Nepal’s judiciary has an irreplaceable role in instilling a commitment to the rule of law and encouraging a new way of doing politics in the new federal system. But can this role be more public beyond the confines of courtrooms in Kathmandu and the provinces?
In addition to requiring a proper and substantive account from other branches of government, can the judiciary be instrumental in shaping norms and values in the New Nepal in a constitutional guardianship role?
Part 1: Federalism, rule of law and the judiciary, George Varughese and Iain Payne
The judiciary’s relationship to other branches of government shapes its ability to play a role in protecting the Constitution. While historically Nepal’s judiciary has, with a few notable exceptions, been cautious to confront or overrule executive action, more recent diffidence suggests additional losses in stature as well as in independence.
Successive governments of all political stripes have colluded in shackling the judiciary and relegating it to subservient status. Judicial sackings, impeachments, forced retirements and politicised appointments are some of the methods used. There is also a consistent pattern of governments and politicians impugning and defying court orders.
Leaders and functionaries of the judicial branch have also invited opprobrium on several occasions, leading to public criticism sometimes exceeding that levelled at executive and legislative branches.
The judiciary has an existential dilemma: how to regain public trust not only as an institution of restraint on government but also as a trusted guardian of justice.
While the Constitution seeks to bring government closer to citizens through a polycentric federal structure, serious concern can be raised of obduracy and procrastination on the part of the federal government to meaningfully devolve power.
The future of inter-governmental relations will be shaped by the ability of the federation’s 761 governments to converse as coequals. Legitimate and credible dispute resolution will be critical for constitutionally-mandated cooperation and coordination among and between governments.
The Constitution creates several institutions to support and supervise inter-governmental relations. At the national level these include the Inter-Provincial Council, which brings provinces and federations together to settle political disputes, the National Natural Resource and Fiscal Commission, the constitutionally-mandated authority to oversee the allocation of the country’s resources derived from revenues and royalties, and the Constitutional Bench of the Supreme Court.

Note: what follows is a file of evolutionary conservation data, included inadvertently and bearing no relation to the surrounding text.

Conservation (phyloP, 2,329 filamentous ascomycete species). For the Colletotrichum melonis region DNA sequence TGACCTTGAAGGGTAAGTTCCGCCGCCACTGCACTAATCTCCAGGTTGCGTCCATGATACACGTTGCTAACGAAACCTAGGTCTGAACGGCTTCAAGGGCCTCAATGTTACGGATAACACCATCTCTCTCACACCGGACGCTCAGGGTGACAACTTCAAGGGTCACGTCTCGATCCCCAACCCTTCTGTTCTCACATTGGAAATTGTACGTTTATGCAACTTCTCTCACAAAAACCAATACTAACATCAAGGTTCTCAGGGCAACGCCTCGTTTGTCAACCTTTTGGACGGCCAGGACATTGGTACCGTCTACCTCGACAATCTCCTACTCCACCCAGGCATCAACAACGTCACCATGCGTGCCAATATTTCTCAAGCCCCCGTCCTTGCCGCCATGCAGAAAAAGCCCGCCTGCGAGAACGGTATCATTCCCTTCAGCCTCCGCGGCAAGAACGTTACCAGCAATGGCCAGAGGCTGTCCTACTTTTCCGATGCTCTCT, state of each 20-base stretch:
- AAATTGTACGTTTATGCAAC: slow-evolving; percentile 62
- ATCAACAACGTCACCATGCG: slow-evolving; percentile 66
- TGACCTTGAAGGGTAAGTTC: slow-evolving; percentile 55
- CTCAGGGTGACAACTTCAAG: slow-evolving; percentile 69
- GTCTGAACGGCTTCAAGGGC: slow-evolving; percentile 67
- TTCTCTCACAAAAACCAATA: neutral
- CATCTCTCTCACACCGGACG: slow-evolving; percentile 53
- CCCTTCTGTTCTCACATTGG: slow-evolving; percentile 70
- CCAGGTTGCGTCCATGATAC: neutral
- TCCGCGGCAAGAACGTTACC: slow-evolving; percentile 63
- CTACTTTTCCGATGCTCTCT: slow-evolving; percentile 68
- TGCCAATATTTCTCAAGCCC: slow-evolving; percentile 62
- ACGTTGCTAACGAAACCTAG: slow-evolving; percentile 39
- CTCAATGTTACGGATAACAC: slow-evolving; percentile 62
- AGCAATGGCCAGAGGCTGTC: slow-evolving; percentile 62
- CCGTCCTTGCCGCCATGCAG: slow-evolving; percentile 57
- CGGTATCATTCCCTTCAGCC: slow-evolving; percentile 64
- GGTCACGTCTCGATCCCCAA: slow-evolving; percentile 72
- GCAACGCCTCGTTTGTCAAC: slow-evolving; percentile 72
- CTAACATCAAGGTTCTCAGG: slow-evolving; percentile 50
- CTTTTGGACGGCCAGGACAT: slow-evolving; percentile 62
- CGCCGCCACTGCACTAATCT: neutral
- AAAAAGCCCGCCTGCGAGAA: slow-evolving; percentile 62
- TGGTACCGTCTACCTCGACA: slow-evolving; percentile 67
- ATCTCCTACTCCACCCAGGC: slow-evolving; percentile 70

The Constitutional Bench is tasked with interpreting the Constitution, particularly for settling inter-governmental disputes and providing clarity and coherence to federated governance. However, internal politics have prevented the bench from functioning properly.
More than three years after the adoption of the Constitution, the Court has yet to embrace one of its most important roles: framing and shaping the course of constitutional federalism, particularly regarding intergovernmental relations. This has contributed to ongoing legal and jurisdictional paralysis, which hampers effective functioning of provincial and local governments.
The Constitution’s schedules, which delineate the division of constitutional power among the governments, are ambiguous. Disaster management, for example, is listed as both an exclusive responsibility of local government and as a concurrent power of the federation, provinces and local governments.
Whereas effects of disaster are manifested locally, the incoherence in disaster management begins with ambiguous delineation of responsibility in the law.
The ongoing dispute between Province 2 and Kathmandu over the establishment and governance of police forces is another example. This is likely to fester and grow across all provinces in the absence of legal clarity on who does what in a federation.
Such legal uncertainty has stymied lawmaking at the sub-national level. Apprehensive about their legislation being nullified by the courts or contradicted at the federal level, most local assemblies have restricted themselves to passing only procedural laws. One elected local representative recently stated: “Initially, we were very excited to make laws. Later we realised that our laws could be overruled by the court or even by the federal or provincial governments. Now we are confused, as we have to be very careful.”
The Constitutional Bench can provide decisive guidance in Nepal’s federation by, for example, supplying a constitutionally robust mechanism for sub-national governments to debate and contest laws that harm their constituents’ interests. The formal resolution of disputes by the Bench will require governments, particularly the federal government, to publicly justify the direction in which they are steering the federation.
For federalism to work, Nepal’s judiciary and the judges who lead it must embrace a culture of learning. This is perhaps most important for the Constitutional Bench, as its task to help navigate the complex jurisprudential issues that will arise in the newly federated system of governance will not be easy.
Like the rest of the country, the judiciary does not have institutional memory of federal governance. Judges, like the functionaries of the other executive and legislative branches, must learn on the job without the luxury of prior experience or preparation. Fortunately, there are quite a few respectable judges who give us hope. May those best suited to learning be given the chance to guide.
May the judicial branch have the confidence, courage and creativity needed to take on the role of constitutional guardianship, leading to a culture that is based on the principled exercise and accountability of governmental power.
This is the second of a three-part series by George Varughese and Iain Payne, who are associated with Niti Foundation.